NEW MEXICO (KRQE) – From all across their homeland, hundreds of Native American men volunteered to become ‘Navajo Code Talkers.’ They were secret soldiers from the Navajo Nation in Arizona and New Mexico whose contributions helped win World War II by using their native language to code communication.
“The greatest thing was sacrificing our lives for our country. It wasn’t just a duty, it was a responsibility,” said Roy Hawthorne, a Navajo Code Talker. “And we knew we had to defeat the enemy, or they would defeat all of us and take what we had.”
Young Navajo men were recruited to create the code, using common names in their language to describe military terms like battleships, tanks, and reconnaissance planes. Roy Hawthorne and more than 400 fellow Code Talkers volunteered. “It’s quiet, doesn’t carry any armaments, that’s a hummingbird, and so in Navajo, it was dahiitį́hii.”
In battles across the pacific, Code Talkers would relay thousands of messages with no errors, and the Japanese would never break their code.
The idea to use the Navajo language as a communications code in the Pacific Theater came from a military man who once lived on the reservation. He knew the Navajo language was incredibly complex and only known by a small group of people.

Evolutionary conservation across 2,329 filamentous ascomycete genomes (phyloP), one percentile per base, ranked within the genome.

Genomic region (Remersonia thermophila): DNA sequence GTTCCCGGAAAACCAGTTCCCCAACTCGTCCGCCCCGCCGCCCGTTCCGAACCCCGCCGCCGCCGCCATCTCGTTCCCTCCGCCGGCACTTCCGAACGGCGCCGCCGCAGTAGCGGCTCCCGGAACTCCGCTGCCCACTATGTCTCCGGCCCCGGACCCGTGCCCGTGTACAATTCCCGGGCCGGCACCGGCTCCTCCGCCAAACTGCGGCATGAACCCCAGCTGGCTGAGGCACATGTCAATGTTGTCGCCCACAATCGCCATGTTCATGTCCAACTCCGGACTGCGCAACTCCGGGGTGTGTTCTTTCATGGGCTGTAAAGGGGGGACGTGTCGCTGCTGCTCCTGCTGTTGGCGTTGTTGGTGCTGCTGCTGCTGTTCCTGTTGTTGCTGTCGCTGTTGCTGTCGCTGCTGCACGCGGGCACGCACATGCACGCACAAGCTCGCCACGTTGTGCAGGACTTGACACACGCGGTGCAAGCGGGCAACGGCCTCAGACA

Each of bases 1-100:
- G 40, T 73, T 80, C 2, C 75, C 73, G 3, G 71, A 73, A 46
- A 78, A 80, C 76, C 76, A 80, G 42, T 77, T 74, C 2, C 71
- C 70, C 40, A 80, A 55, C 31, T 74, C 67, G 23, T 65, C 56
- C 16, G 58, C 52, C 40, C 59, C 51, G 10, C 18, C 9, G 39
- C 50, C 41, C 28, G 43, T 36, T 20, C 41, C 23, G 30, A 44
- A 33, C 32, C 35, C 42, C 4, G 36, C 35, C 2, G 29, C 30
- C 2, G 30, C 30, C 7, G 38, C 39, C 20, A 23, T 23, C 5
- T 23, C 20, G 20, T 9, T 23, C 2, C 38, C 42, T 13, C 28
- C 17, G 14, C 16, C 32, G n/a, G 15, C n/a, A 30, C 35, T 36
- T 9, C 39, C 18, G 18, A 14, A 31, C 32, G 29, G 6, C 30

Hawthorne and the others had used their language as a successful weapon, a native language that was ironically often prohibited in reservation boarding schools at home. “The language was discouraged, the use of it, was discouraged,” said Hawthorne.
The role of the Code Talkers in the war was kept secret for decades. Only much later were they acknowledged and their story fully told. Hawthorne said despite the hardships his native people had endured on American reservations when the war came, frustrations were set aside, “We were loyal to our country. It wasn’t because it was called America. But it was called a people that were willing to do for other people. That’s the way we treated one another.”
Roy Hawthorne passed away in 2018. Very few of the original 400 Code Talkers are alive today. There is a big push in New Mexico to create a museum to honor these heroes. Last year the New Mexico legislature and the governor pledged more than a million dollars to start construction of the museum.